Building Research Excellence in Wildlife and Human Health in Sri Lanka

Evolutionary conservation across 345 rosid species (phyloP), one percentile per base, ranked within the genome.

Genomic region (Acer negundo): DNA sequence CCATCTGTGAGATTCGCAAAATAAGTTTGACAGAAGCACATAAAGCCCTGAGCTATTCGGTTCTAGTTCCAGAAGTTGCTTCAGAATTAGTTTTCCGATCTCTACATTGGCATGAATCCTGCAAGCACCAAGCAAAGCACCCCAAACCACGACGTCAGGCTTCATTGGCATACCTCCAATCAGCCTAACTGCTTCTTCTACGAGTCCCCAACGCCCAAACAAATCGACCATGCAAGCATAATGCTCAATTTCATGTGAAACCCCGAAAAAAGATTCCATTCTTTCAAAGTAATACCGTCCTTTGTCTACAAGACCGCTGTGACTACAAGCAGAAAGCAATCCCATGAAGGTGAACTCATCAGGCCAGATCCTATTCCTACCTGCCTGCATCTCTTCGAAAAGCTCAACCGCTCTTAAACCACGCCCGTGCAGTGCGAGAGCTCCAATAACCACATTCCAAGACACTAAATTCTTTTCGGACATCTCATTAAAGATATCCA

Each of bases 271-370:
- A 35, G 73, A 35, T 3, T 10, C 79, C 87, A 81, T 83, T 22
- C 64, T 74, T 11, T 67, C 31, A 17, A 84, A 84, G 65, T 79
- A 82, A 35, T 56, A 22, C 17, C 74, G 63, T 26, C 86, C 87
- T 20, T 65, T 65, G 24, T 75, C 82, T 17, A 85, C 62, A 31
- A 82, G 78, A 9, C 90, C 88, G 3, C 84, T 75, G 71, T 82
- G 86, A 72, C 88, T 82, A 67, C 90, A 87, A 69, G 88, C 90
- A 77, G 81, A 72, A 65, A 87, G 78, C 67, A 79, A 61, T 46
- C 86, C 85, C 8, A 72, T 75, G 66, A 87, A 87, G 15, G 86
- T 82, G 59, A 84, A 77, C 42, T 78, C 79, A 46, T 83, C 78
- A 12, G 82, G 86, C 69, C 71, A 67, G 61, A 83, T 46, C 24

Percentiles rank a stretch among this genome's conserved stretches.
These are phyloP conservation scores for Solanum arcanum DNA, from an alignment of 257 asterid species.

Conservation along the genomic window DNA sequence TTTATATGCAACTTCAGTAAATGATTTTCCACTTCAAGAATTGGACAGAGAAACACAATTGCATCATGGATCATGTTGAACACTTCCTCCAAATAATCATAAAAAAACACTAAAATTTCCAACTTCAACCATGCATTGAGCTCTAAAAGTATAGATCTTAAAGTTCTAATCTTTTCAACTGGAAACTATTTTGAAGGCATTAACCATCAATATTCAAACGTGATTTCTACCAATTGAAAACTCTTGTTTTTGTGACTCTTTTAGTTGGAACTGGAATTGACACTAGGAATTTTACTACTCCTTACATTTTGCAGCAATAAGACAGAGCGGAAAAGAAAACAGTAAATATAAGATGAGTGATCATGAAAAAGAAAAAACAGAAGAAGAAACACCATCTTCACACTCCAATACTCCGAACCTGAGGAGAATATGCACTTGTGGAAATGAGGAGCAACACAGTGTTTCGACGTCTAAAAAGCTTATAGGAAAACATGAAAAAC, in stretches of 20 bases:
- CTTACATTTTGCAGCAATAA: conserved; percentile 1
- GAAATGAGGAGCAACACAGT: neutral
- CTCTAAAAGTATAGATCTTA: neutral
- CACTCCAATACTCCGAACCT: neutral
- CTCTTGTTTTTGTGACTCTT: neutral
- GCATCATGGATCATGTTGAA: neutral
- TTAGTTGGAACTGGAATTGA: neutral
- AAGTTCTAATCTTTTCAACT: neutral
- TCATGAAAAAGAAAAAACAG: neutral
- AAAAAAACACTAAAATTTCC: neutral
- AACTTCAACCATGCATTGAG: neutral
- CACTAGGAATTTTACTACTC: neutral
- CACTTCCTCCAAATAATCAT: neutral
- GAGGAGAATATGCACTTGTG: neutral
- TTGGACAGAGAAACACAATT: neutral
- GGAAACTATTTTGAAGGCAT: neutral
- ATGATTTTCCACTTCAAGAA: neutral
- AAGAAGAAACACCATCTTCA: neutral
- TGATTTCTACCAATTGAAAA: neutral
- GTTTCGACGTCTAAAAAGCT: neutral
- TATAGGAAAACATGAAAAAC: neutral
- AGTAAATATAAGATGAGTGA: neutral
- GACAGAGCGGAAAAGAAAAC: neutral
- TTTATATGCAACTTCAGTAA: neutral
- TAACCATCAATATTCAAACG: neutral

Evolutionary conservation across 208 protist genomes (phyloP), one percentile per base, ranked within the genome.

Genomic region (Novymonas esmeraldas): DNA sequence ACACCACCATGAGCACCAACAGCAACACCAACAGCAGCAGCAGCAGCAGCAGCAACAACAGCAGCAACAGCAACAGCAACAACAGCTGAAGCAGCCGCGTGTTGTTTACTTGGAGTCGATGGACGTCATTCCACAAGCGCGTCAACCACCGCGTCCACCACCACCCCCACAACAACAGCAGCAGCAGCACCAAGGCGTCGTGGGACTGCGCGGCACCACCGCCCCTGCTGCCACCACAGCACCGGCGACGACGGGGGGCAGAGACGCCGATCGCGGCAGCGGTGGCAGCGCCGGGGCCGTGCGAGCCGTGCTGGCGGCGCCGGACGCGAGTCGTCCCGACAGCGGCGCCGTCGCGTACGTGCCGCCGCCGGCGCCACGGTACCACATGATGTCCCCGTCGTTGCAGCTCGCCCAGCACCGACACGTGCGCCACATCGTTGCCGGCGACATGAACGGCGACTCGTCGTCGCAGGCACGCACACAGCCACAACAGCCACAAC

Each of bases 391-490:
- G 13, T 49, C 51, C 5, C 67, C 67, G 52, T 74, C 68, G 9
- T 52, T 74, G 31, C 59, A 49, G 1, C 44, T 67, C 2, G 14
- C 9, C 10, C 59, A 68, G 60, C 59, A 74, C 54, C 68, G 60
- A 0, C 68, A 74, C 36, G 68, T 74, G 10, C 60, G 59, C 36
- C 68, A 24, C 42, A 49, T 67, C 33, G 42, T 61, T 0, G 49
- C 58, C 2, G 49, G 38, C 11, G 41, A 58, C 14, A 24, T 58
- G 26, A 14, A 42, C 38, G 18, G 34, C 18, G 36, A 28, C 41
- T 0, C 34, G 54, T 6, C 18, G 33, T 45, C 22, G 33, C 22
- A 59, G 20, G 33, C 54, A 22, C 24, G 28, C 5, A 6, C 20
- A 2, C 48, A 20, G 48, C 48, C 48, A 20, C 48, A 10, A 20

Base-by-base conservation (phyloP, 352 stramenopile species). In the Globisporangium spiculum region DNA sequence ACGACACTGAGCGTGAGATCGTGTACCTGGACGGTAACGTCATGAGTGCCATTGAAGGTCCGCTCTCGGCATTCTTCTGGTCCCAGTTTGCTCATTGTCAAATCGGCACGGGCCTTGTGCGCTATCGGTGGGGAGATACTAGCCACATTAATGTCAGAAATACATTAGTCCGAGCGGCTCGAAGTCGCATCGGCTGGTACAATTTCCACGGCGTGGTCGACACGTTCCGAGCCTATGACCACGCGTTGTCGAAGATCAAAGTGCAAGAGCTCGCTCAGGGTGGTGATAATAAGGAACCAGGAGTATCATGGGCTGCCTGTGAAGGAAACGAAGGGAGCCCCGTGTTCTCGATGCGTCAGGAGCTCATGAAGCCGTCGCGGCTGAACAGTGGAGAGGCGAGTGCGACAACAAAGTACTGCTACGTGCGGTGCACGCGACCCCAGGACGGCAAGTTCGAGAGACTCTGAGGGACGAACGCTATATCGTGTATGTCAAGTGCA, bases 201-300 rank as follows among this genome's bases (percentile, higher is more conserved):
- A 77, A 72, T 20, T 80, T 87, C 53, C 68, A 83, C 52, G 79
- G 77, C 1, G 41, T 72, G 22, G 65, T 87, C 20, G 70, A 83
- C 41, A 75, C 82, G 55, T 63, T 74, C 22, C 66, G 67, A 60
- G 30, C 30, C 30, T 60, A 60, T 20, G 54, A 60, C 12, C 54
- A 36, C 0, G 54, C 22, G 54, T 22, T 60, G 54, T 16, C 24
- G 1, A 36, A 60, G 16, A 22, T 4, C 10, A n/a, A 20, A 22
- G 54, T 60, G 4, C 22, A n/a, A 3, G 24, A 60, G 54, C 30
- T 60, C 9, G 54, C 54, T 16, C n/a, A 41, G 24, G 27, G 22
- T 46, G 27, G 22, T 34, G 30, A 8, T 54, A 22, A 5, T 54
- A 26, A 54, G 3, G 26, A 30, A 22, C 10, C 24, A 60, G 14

Known for its dense human population, diverse wild animal species, and large population of domestic animals, Sri Lanka derives both risks and benefits from its wildlife. Among the benefits are a strong tourist economy, ocean and freshwater fish harvesting, and multiple ecosystem services. But important conflicts exist between wildlife and people, including spill-over of infectious diseases to livestock and humans (e.g., foot and mouth disease, leptospirosis (rat fever) and rabies). These factors make Sri Lanka a high-risk zone for disease emergence from wildlife. Building national scientific capacity for wildlife health management-a capacity currently lacking-could reduce the economic and public health impacts of emerging diseases, at both the local and global level. This project aims to build research excellence through a program of interdisciplinary research and training led by the Sri Lanka Wildlife Health Centre, which was created in 2011 at the University of Peradeniya. The Centre's operations are mentored by the Canadian Cooperative Wildlife Health Centre (Saskatoon) and the Canadian Centre for Coastal Health (Nanaimo). The project's goal is to produce knowledge on wildlife diseases, mobilize multi-sector capacity for safeguarding wildlife and public health, and sustain local livelihoods. It will implement and evaluate a training program as well as a set of research studies on wildlife health in order to guide policies and social responses. Expected outcomes include a gender-informed understanding of how people obtain and use information on human-wildlife interactions and health implications. The project will also lead to better understanding of how diseases affecting wild animal populations spread and to stronger collaboration between producers and users of knowledge about wildlife. It will offer best practice models for programming and governance of the Wildlife Health Centre, and an evaluation tool to help other countries develop their capacity for wildlife health research.